The conversation that took place in my classroom that day shows that children in primary school need to be taught skills that will enable them to nurture safe, positive relationships. While it can be necessary to separate boys and girls for some aspects of sex and relationships education, it is valuable to run mixed lessons that encourage discussions between males and females. Take the example above, for instance, where girls and boys separately discussed their thoughts on the girl in the story who was unready to kiss her boyfriend. On reflection, I would now teach this as a mixed session, where both sexes can critically analyse a range of views on relationships and sex in society. Exercises like these will teach children how, through negotiation and discussion with one another, positive solutions can be reached. Hopefully, providing they receive quality sex education that promotes this mutual respect between the sexes throughout their school careers, they will begin to recognise gender inequality within relationships, fully equipped to make their own, informed decisions that will keep them safe.

Sex and relationships education is currently only compulsory to those aged 11+. There is an argument against teaching sex education in primary schools, since there is the unfounded belief that it encourages the early sexualisation of children. This bullshit stems from ministers in our own fragmented government, who are neglecting children by failing to ensure that they are educated on happy, healthy, sexual relationships. Without question accurate, factual information provided through sex and relationships education will prevent uncertainty about sex and encourage children to respect themselves and one another.  In a society that struggles itself to clarify the blurred lines surrounding sexual violence, can we really afford to keep sex and relationships as a non-compulsory part of our primary curriculum?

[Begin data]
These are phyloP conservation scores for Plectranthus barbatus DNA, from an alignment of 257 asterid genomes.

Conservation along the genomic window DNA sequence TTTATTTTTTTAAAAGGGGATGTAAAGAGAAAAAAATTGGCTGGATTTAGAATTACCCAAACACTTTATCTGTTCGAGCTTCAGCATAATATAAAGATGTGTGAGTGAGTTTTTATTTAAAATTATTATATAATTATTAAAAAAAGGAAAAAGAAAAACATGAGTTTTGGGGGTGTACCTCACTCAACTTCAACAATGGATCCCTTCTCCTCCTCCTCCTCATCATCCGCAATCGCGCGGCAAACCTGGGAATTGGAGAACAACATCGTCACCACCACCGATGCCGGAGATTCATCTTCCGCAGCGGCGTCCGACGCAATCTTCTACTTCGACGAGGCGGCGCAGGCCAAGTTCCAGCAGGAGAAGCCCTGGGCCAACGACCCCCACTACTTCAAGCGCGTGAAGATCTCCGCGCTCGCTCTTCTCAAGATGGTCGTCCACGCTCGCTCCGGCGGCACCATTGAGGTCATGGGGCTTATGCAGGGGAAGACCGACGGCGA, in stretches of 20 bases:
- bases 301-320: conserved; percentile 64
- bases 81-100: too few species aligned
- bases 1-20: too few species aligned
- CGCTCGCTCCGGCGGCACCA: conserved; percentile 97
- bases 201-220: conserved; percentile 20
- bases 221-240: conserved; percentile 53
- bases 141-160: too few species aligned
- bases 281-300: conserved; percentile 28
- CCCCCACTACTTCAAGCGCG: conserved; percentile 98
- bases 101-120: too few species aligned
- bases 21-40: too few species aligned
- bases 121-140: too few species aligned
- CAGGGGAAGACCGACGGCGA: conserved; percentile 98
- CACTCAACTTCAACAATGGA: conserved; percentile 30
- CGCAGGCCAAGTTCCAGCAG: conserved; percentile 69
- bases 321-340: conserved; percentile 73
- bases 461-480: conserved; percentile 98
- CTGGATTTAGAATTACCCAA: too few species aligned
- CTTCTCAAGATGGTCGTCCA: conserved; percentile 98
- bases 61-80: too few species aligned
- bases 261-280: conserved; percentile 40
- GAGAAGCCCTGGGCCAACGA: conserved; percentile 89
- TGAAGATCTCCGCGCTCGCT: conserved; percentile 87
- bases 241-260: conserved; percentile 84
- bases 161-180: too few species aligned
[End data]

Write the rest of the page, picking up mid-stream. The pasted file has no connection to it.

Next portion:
I want him to touch me while I sleep

i would like for there to be a website that just has loads of animated gifs of men squeezing sexy bits

Image by the inspired Stuart F Taylor

A confession: sometimes I pretend to be asleep. He knows I’m pretending, and I know he knows I’m pretending, but as I breathe softly and try not to move, I’m pretending to be asleep.

I love to lie still and wait for him to come to bed. To slip naked under the covers and squash up to me. I love feeling his dick go from flaccid to solid as he rests it in the crack of my arse.

Best of all I love his hands. Tentative strokes at first – easing softly from a hug to a grope, building to very gentle pinches of my nipples. Like he’s trying very hard not to wake me up. Like he just needs to feel the texture of my skin, or squeeze the curve of my hips.

Like all he wants is to touch me.

I breathe in and out, trying to measure the movements and sounds so that my fake sleep remains convincing. His hands wander further, and he gets rougher in his movements. He knows what I’m waiting for, and he sighs with open lust as he pushes his cock up against my arse.

Grinding, squashing, pushing it against me, before he pulls away and grips it with his right hand.

His touches get more urgent. As he rubs himself slowly, his other hand wanders all over me – stroking me, grabbing my arse, using his fingers to push the thin fabric of my knickers deep into my crotch. Sometimes he stops, licks his fingers, then puts his hand back, this time pushing the fabric to one side so he can work them in further. All the time gripping the shaft of his dick and rubbing himself closer to orgasm.